In 2023, 17.6 million people in Ukraine require humanitarian assistance, 45% of whom are women, 23% are children and 15% are people with disabilities.

For more, see our Ukraine Humanitarian Crisis disaster profile.

In addition to the disasters listed above, we actively monitor the following disasters or humanitarian emergencies. For more information, see the relevant disaster profiles, which are updated regularly.

U.S. Midwest Low-Attention Disasters

The Midwest is regularly faced with low-attention disasters that affect people across the region. CDP’s Midwest Early Recovery Fund (ERF) effectively funds efforts that catalyze equitable disaster recovery.

These are some of the latest disasters and related news the ERF team is monitoring:

Complex Humanitarian Emergencies – Nigeria

Many places worldwide are experiencing emergencies caused by conflict, climate change, drought, famine, economic challenges and other conditions that combine to create a complex humanitarian emergency (CHE). CDP maintains complete profiles on several CHEs, and what CDP considers Level 1 CHEs are profiled in this weekly blog post and tracked.

President Bola Ahmed Tinubu has been sworn in as the 16th president of Nigeria, Africa’s most populous nation. President Tinubu faces the task of bringing stability to an economy burdened with record debt and inflation, a weakened naira currency, and declining oil production.

Nigeria’s National Bureau of Statistics estimates that 63% of the population, around 133 million people, are now classified as multidimensionally poor. President Tinubu announced in his inaugural speech that “the fuel subsidy is gone”. For decades cheap fuel has been a lifeline for Nigerians struggling economically.

On top of the macroeconomic situation, the simultaneous threat of conflict and extreme weather events is driving food insecurity, displacement and rising humanitarian needs. The Food and Agriculture Organization of the UN (FAO) says about 25.3 million people are projected to face acute food insecurity during the June to August 2023 lean season.

The FAO said acute food insecurity is “mostly driven by the deterioration of security conditions and conflicts in northern states,” and widespread flooding in 2022 has compounded the conditions. High food prices and economic slowdown are also factors.

Humanitarian organizations urgently require $396.1 million to scale up in Borno, Adamawa and Yobe states over the next six months “to prevent a widespread hunger and malnutrition crisis from turning catastrophic.

Insecurity linked to armed groups, including the terrorist group Boko Haram, has disrupted livelihoods and displaced more than two million people. Nigeria’s insecurity also stems from communal conflict over resources and gang violence. In early June, gunmen killed at least 30 people and kidnapped children in separate attacks across three northern states.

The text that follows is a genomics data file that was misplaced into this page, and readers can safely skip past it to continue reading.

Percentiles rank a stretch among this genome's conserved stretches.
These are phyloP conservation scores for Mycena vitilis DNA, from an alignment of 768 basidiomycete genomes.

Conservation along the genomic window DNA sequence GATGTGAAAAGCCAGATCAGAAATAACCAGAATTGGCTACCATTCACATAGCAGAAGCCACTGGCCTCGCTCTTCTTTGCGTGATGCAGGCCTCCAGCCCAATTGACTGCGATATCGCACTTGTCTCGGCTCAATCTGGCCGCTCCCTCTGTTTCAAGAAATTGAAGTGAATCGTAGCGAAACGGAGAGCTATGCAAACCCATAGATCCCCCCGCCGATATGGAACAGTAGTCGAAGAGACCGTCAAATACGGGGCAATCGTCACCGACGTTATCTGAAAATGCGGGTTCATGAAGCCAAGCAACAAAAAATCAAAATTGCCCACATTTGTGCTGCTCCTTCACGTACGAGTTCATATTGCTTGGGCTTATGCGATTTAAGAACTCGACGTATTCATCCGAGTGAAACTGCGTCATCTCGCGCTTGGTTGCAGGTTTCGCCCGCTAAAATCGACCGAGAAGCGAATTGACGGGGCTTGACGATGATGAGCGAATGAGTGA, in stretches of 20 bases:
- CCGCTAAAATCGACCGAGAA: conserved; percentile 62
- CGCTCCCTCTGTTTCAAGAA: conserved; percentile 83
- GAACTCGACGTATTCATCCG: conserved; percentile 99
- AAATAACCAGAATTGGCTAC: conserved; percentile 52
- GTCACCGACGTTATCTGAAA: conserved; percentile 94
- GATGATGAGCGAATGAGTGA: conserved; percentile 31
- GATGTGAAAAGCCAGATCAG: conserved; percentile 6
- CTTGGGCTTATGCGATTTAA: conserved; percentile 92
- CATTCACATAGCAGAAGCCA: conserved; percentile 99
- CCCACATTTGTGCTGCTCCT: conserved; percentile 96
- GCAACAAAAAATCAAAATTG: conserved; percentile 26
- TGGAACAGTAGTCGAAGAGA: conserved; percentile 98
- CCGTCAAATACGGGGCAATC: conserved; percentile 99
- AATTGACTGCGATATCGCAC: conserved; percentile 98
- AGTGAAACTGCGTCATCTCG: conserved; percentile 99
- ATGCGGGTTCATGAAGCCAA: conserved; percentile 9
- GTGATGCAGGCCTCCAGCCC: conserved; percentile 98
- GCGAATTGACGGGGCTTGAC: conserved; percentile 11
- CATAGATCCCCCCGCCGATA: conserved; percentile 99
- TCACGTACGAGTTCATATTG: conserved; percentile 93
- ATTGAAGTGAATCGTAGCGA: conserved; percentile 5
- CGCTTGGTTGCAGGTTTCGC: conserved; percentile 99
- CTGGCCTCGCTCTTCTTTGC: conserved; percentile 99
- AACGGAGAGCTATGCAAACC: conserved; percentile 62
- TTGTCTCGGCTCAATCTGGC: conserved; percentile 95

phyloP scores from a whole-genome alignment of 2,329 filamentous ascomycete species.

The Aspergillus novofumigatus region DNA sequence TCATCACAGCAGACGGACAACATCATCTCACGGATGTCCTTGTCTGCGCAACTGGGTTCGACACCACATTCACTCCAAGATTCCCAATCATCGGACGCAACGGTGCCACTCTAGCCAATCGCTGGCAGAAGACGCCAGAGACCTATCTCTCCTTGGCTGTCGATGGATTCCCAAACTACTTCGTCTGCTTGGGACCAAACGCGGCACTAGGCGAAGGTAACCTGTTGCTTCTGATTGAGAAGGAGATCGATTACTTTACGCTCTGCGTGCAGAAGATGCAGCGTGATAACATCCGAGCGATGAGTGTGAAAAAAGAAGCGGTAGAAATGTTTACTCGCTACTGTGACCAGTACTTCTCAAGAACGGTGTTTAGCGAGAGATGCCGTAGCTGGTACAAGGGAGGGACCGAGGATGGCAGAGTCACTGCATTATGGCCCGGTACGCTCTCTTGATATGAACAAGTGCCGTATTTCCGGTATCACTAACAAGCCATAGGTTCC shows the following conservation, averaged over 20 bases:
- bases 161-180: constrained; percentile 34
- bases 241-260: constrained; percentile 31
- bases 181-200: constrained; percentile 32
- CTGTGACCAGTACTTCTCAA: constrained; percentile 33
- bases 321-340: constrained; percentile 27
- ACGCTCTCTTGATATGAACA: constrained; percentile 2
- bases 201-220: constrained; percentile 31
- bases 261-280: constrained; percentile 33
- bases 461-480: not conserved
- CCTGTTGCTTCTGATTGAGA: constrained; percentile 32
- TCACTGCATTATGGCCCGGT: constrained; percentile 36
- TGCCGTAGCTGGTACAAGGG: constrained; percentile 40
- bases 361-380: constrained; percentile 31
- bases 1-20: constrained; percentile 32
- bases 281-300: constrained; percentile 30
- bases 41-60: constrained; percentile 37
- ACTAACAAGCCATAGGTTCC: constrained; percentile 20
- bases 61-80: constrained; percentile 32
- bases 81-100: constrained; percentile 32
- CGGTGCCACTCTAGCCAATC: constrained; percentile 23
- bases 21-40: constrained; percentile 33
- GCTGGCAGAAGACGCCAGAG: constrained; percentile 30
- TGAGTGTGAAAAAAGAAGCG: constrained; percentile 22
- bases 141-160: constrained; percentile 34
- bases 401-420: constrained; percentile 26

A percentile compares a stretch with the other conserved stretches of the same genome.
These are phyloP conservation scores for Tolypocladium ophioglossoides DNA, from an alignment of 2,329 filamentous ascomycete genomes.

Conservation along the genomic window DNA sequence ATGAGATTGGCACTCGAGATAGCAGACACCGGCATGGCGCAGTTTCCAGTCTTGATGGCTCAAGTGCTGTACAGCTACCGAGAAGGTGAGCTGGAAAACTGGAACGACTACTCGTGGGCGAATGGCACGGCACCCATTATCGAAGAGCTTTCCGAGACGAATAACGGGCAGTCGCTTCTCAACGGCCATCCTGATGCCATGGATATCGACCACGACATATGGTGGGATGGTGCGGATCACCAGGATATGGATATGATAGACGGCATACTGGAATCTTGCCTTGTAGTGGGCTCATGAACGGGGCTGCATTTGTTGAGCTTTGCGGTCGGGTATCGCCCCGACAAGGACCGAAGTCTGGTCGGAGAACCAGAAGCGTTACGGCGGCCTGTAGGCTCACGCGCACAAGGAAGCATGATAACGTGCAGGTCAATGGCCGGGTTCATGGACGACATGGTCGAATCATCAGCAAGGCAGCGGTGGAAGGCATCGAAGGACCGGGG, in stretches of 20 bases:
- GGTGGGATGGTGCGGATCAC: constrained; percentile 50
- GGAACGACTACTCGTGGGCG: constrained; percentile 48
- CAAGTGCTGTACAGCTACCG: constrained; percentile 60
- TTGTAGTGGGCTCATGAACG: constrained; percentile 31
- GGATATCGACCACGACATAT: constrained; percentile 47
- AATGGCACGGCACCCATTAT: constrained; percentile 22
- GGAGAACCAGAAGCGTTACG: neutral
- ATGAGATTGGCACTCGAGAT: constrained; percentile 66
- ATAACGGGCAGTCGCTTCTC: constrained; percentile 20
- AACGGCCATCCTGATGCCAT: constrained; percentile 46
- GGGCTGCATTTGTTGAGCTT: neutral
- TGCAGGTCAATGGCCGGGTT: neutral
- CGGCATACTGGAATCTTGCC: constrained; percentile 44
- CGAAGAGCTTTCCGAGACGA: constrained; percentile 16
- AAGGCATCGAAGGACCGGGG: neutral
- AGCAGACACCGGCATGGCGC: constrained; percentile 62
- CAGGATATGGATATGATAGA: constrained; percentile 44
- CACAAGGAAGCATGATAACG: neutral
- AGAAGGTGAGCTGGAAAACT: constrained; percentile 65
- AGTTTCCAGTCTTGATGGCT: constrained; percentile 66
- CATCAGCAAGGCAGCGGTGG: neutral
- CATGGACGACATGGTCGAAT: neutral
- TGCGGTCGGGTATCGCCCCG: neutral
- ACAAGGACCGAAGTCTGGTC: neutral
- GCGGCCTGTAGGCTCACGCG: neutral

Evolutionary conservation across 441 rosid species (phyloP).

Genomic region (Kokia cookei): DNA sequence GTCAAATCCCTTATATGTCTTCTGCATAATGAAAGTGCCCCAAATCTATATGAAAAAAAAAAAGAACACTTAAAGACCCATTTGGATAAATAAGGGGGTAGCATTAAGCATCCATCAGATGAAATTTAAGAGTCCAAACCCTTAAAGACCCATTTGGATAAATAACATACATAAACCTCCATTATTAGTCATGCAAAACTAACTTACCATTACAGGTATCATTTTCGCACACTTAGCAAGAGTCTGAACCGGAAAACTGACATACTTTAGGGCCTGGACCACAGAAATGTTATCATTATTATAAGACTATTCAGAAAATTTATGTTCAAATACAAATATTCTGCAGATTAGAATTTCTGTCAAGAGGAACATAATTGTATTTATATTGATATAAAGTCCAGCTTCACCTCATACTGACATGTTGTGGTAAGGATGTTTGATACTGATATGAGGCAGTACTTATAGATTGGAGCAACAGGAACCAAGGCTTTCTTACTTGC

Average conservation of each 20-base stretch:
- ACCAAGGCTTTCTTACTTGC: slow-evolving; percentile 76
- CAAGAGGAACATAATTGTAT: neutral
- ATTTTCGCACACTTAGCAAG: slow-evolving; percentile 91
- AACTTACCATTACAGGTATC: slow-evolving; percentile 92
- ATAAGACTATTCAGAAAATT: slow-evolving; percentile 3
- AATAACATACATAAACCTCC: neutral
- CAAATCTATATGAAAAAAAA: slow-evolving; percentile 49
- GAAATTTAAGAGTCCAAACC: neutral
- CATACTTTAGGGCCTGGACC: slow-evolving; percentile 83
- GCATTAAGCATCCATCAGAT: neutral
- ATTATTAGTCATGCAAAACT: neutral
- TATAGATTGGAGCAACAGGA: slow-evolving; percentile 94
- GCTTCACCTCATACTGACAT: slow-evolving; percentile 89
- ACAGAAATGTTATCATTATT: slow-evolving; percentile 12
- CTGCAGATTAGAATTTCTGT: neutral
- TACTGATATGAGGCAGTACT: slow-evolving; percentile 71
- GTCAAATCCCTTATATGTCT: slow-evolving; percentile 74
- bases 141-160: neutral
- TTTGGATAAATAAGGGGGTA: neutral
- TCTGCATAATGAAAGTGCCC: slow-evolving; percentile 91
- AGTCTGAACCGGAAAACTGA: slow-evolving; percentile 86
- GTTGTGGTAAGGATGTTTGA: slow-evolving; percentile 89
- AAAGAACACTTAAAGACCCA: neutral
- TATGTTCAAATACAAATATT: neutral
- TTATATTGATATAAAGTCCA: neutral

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What We’re Reading

  • El Niño is back, and is poised to turbocharge extreme weather – The Washington Post: According to scientists, El Niño has returned for the first time in four years and will likely push average global temperatures beyond a record set in 2016. NOAA predicts an 84% chance of at least a moderate strength El Niño and 56% of a strong El Niño.
  • El Niño’s Officially Here. Can It Tame the Atlantic? – Eye on the Tropics: Hurricane specialist Michael Lowry describes how El Niño is typically associated with reduced Atlantic hurricane activity, but other factors in 2023 make the forecast less clear. Lowry added, “For now, we expect the Atlantic to remain quiet for near future, with no tropical development expected at least into the middle part of next week.”
  • State Farm’s California Pullout: What It Means for Climate Adaptation and Communities – Columbia Climate School: Climate school experts weigh in on questions such as, do decisions like State Farm’s aid in climate adaptation and moving people out of harm’s way? And what do decisions like this mean for vulnerable communities?
  • Climate lens tool for Australian philanthropists will help funders minimise climate effects – Alliance: Philanthropy Australia and the Australian Environmental Grantmakers Network have partnered to launch the Climate Lens tool, which will highlight “how a nuanced approach to supporting social impact can help philanthropists minimise the effects of climate change.”

More than 200 South African firefighters landed at Edmonton International Airport to assist with wildfire fighting efforts in the province. Upon arrival, they performed a song and dance.